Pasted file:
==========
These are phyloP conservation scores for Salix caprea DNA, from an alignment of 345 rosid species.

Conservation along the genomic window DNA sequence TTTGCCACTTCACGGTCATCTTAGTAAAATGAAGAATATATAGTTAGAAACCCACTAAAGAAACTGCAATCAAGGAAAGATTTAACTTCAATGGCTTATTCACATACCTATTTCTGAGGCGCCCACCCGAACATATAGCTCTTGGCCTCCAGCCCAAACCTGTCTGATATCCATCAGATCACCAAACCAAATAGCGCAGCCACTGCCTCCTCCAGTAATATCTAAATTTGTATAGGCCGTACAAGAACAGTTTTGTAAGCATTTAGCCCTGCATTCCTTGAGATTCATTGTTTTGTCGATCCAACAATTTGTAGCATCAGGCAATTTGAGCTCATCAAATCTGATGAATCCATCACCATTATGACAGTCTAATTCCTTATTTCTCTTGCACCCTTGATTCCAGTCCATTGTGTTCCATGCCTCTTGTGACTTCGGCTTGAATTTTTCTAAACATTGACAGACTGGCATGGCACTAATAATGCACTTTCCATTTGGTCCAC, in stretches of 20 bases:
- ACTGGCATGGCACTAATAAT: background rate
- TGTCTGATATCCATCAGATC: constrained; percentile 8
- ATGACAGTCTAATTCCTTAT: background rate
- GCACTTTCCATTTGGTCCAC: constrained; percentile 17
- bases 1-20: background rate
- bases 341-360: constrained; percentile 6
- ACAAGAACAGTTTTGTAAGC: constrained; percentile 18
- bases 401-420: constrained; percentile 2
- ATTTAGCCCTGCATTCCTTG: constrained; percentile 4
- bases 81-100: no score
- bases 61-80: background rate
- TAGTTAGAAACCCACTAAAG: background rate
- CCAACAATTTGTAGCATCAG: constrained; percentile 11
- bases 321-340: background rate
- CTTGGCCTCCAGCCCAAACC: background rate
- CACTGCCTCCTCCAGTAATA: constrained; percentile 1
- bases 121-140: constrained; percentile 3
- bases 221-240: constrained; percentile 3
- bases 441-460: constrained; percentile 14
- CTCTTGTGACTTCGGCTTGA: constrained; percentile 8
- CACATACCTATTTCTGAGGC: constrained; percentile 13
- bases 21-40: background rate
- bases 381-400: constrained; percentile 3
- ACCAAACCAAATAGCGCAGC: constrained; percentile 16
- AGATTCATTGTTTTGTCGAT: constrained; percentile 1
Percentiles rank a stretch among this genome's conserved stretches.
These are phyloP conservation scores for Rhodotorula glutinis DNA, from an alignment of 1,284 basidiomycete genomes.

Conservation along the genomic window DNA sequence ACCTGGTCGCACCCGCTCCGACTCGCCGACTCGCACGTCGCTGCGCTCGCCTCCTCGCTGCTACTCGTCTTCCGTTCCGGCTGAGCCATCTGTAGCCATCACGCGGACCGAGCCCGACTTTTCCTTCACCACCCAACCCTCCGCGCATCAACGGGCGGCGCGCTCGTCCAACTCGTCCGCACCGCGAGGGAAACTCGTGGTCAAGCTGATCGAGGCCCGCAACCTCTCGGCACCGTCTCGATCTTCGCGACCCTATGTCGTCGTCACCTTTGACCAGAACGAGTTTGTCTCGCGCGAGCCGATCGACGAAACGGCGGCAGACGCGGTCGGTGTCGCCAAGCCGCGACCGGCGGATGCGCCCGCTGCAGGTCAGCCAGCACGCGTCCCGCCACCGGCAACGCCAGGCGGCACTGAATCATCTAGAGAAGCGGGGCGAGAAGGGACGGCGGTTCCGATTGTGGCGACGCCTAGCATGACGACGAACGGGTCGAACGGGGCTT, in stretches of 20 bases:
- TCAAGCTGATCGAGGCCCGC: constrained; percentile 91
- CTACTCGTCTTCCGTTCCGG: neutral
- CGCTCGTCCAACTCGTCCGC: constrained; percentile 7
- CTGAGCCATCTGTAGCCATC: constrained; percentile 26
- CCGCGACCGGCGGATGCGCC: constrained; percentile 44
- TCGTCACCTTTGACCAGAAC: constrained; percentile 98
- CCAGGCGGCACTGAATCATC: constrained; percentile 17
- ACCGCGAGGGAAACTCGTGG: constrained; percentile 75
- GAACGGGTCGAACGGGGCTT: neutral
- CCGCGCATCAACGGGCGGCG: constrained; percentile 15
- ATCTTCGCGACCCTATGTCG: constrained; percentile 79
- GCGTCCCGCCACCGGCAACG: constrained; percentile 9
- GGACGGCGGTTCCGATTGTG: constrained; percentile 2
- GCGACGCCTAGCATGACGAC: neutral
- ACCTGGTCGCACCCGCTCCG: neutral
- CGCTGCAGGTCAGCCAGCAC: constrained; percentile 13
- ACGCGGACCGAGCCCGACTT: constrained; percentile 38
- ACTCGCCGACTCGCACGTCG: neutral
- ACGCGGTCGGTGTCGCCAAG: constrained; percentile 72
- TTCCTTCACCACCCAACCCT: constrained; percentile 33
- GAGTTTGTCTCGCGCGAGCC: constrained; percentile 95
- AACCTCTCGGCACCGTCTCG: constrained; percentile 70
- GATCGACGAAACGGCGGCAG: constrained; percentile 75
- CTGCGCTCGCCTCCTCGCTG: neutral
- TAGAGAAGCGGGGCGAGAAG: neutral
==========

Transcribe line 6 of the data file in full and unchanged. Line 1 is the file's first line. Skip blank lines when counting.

- GCACTTTCCATTTGGTCCAC: constrained; percentile 17